Ultimately, Matthew chose to work 30 hours per week so that his company could continue to pick up their health-care costs (saving them about $1,000 a month in Medicare-related costs). The part-time work allowed him to take off every Friday, and that gave him the added benefit of "test driving" retirement.
He and Elizabeth also decided to downsize their home and buy long-term care coverage. The LTC insurance assured that their children wouldn't be faced with the possibility of someday having to assist them financially.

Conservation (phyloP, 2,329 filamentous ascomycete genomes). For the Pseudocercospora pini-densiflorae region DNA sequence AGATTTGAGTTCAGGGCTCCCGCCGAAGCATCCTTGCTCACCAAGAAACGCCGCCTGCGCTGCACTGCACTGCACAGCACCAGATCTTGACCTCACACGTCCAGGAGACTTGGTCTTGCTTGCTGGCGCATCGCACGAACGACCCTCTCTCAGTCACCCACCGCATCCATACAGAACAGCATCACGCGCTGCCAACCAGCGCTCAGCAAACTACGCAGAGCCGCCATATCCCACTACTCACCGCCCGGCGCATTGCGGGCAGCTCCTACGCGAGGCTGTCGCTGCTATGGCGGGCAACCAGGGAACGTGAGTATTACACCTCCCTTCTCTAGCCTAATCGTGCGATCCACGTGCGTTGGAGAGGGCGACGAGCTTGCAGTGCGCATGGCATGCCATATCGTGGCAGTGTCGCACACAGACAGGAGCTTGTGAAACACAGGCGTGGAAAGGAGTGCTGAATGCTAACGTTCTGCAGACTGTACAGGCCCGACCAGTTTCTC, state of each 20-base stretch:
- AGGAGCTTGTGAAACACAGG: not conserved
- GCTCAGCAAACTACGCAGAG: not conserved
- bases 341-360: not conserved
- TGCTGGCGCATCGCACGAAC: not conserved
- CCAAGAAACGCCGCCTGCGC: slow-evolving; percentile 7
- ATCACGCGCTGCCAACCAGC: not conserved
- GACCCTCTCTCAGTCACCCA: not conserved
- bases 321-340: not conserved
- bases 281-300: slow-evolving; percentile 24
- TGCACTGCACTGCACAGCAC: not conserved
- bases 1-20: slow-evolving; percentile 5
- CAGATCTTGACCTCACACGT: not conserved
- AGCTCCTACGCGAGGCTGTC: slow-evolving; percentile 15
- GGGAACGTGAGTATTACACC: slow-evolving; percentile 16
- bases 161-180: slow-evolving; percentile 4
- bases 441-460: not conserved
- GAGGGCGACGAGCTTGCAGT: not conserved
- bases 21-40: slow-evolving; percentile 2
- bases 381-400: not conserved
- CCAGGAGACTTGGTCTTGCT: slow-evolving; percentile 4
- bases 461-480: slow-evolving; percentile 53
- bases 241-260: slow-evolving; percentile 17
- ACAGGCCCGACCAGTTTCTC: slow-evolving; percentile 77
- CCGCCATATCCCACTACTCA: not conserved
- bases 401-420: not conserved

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As with all best-laid plans and good intentions, sometimes things go awry with retirement planning. However, by exploring alternative saving tactics, you can still achieve your goal.
Matthew and Elizabeth's road might have been a bit rocky, and they, like many others, certainly didn't foresee the flaws in their retirement plan. But fortunately they were still able to make the appropriate changes in order to realize their retirement dream.
—By Shannon Eusey, president of Beacon Pointe Advisors. Commie Stevens, J.D., managing director at Beacon Pointe, contributed to this article.